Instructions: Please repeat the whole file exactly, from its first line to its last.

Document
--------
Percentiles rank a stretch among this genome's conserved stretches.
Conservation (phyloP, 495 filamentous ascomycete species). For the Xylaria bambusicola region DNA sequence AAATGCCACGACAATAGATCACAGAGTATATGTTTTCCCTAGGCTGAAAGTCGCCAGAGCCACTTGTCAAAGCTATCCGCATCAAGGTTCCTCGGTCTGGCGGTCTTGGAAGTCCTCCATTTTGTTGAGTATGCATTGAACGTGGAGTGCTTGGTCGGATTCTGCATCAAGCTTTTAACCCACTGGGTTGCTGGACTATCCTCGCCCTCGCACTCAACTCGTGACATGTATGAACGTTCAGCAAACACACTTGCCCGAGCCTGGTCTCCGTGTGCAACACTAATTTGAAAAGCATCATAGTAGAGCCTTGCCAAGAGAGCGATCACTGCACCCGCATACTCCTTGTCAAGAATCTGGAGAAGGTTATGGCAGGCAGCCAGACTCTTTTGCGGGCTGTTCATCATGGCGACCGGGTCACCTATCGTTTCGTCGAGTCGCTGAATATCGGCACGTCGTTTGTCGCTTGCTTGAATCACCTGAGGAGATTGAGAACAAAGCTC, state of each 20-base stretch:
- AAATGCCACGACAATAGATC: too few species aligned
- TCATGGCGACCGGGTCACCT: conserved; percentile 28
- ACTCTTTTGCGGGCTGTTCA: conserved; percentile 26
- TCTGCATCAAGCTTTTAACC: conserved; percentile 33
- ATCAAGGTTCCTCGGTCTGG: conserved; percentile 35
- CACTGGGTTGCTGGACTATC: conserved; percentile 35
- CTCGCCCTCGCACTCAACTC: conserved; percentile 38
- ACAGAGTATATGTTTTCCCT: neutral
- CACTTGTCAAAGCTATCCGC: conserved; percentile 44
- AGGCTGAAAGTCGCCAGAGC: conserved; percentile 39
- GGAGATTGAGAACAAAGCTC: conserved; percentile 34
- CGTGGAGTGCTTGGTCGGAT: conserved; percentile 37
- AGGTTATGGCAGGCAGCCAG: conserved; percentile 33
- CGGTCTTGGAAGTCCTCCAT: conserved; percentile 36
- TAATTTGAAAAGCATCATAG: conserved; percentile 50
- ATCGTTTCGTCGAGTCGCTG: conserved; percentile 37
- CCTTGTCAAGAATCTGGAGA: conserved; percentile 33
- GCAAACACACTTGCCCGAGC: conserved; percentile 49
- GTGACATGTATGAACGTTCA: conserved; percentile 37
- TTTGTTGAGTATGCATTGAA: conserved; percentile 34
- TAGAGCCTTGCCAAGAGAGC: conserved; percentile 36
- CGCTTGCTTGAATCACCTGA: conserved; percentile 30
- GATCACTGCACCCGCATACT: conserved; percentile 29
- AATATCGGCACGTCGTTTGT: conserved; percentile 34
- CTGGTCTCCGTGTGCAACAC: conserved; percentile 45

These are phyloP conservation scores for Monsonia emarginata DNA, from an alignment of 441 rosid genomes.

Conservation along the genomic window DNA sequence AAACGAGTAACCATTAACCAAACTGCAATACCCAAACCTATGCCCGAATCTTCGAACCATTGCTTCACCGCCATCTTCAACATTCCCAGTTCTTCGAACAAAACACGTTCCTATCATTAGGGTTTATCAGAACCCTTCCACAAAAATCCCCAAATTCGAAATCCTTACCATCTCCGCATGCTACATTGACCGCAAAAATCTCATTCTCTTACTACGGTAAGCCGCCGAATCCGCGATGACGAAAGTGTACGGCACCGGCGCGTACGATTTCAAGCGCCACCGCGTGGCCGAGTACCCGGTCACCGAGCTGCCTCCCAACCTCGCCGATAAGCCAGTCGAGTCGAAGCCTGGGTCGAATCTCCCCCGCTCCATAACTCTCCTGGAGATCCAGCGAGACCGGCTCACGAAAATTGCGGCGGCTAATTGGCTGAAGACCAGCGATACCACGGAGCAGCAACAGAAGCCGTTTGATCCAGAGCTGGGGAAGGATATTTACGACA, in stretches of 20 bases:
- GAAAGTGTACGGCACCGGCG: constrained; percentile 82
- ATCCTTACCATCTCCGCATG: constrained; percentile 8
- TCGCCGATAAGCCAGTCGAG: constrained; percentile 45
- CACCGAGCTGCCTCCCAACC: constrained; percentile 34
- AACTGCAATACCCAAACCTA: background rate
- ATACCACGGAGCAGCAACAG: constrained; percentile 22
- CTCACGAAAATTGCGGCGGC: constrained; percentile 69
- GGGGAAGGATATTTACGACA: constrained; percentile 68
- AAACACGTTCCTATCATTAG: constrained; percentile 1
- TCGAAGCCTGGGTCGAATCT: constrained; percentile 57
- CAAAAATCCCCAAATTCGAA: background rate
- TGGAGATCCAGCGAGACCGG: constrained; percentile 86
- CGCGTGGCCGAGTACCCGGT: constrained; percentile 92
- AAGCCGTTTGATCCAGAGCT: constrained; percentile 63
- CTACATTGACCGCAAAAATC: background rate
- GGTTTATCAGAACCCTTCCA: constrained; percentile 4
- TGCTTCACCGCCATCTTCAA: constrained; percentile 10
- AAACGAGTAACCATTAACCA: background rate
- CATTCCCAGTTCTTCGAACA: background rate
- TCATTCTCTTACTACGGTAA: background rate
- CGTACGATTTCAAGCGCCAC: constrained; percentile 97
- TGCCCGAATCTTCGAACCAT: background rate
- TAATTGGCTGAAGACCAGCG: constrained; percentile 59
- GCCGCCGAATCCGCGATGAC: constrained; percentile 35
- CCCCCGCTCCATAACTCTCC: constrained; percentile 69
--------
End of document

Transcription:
Percentiles rank a stretch among this genome's conserved stretches.
Conservation (phyloP, 495 filamentous ascomycete species). For the Xylaria bambusicola region DNA sequence AAATGCCACGACAATAGATCACAGAGTATATGTTTTCCCTAGGCTGAAAGTCGCCAGAGCCACTTGTCAAAGCTATCCGCATCAAGGTTCCTCGGTCTGGCGGTCTTGGAAGTCCTCCATTTTGTTGAGTATGCATTGAACGTGGAGTGCTTGGTCGGATTCTGCATCAAGCTTTTAACCCACTGGGTTGCTGGACTATCCTCGCCCTCGCACTCAACTCGTGACATGTATGAACGTTCAGCAAACACACTTGCCCGAGCCTGGTCTCCGTGTGCAACACTAATTTGAAAAGCATCATAGTAGAGCCTTGCCAAGAGAGCGATCACTGCACCCGCATACTCCTTGTCAAGAATCTGGAGAAGGTTATGGCAGGCAGCCAGACTCTTTTGCGGGCTGTTCATCATGGCGACCGGGTCACCTATCGTTTCGTCGAGTCGCTGAATATCGGCACGTCGTTTGTCGCTTGCTTGAATCACCTGAGGAGATTGAGAACAAAGCTC, state of each 20-base stretch:
- AAATGCCACGACAATAGATC: too few species aligned
- TCATGGCGACCGGGTCACCT: conserved; percentile 28
- ACTCTTTTGCGGGCTGTTCA: conserved; percentile 26
- TCTGCATCAAGCTTTTAACC: conserved; percentile 33
- ATCAAGGTTCCTCGGTCTGG: conserved; percentile 35
- CACTGGGTTGCTGGACTATC: conserved; percentile 35
- CTCGCCCTCGCACTCAACTC: conserved; percentile 38
- ACAGAGTATATGTTTTCCCT: neutral
- CACTTGTCAAAGCTATCCGC: conserved; percentile 44
- AGGCTGAAAGTCGCCAGAGC: conserved; percentile 39
- GGAGATTGAGAACAAAGCTC: conserved; percentile 34
- CGTGGAGTGCTTGGTCGGAT: conserved; percentile 37
- AGGTTATGGCAGGCAGCCAG: conserved; percentile 33
- CGGTCTTGGAAGTCCTCCAT: conserved; percentile 36
- TAATTTGAAAAGCATCATAG: conserved; percentile 50
- ATCGTTTCGTCGAGTCGCTG: conserved; percentile 37
- CCTTGTCAAGAATCTGGAGA: conserved; percentile 33
- GCAAACACACTTGCCCGAGC: conserved; percentile 49
- GTGACATGTATGAACGTTCA: conserved; percentile 37
- TTTGTTGAGTATGCATTGAA: conserved; percentile 34
- TAGAGCCTTGCCAAGAGAGC: conserved; percentile 36
- CGCTTGCTTGAATCACCTGA: conserved; percentile 30
- GATCACTGCACCCGCATACT: conserved; percentile 29
- AATATCGGCACGTCGTTTGT: conserved; percentile 34
- CTGGTCTCCGTGTGCAACAC: conserved; percentile 45

These are phyloP conservation scores for Monsonia emarginata DNA, from an alignment of 441 rosid genomes.

Conservation along the genomic window DNA sequence AAACGAGTAACCATTAACCAAACTGCAATACCCAAACCTATGCCCGAATCTTCGAACCATTGCTTCACCGCCATCTTCAACATTCCCAGTTCTTCGAACAAAACACGTTCCTATCATTAGGGTTTATCAGAACCCTTCCACAAAAATCCCCAAATTCGAAATCCTTACCATCTCCGCATGCTACATTGACCGCAAAAATCTCATTCTCTTACTACGGTAAGCCGCCGAATCCGCGATGACGAAAGTGTACGGCACCGGCGCGTACGATTTCAAGCGCCACCGCGTGGCCGAGTACCCGGTCACCGAGCTGCCTCCCAACCTCGCCGATAAGCCAGTCGAGTCGAAGCCTGGGTCGAATCTCCCCCGCTCCATAACTCTCCTGGAGATCCAGCGAGACCGGCTCACGAAAATTGCGGCGGCTAATTGGCTGAAGACCAGCGATACCACGGAGCAGCAACAGAAGCCGTTTGATCCAGAGCTGGGGAAGGATATTTACGACA, in stretches of 20 bases:
- GAAAGTGTACGGCACCGGCG: constrained; percentile 82
- ATCCTTACCATCTCCGCATG: constrained; percentile 8
- TCGCCGATAAGCCAGTCGAG: constrained; percentile 45
- CACCGAGCTGCCTCCCAACC: constrained; percentile 34
- AACTGCAATACCCAAACCTA: background rate
- ATACCACGGAGCAGCAACAG: constrained; percentile 22
- CTCACGAAAATTGCGGCGGC: constrained; percentile 69
- GGGGAAGGATATTTACGACA: constrained; percentile 68
- AAACACGTTCCTATCATTAG: constrained; percentile 1
- TCGAAGCCTGGGTCGAATCT: constrained; percentile 57
- CAAAAATCCCCAAATTCGAA: background rate
- TGGAGATCCAGCGAGACCGG: constrained; percentile 86
- CGCGTGGCCGAGTACCCGGT: constrained; percentile 92
- AAGCCGTTTGATCCAGAGCT: constrained; percentile 63
- CTACATTGACCGCAAAAATC: background rate
- GGTTTATCAGAACCCTTCCA: constrained; percentile 4
- TGCTTCACCGCCATCTTCAA: constrained; percentile 10
- AAACGAGTAACCATTAACCA: background rate
- CATTCCCAGTTCTTCGAACA: background rate
- TCATTCTCTTACTACGGTAA: background rate
- CGTACGATTTCAAGCGCCAC: constrained; percentile 97
- TGCCCGAATCTTCGAACCAT: background rate
- TAATTGGCTGAAGACCAGCG: constrained; percentile 59
- GCCGCCGAATCCGCGATGAC: constrained; percentile 35
- CCCCCGCTCCATAACTCTCC: constrained; percentile 69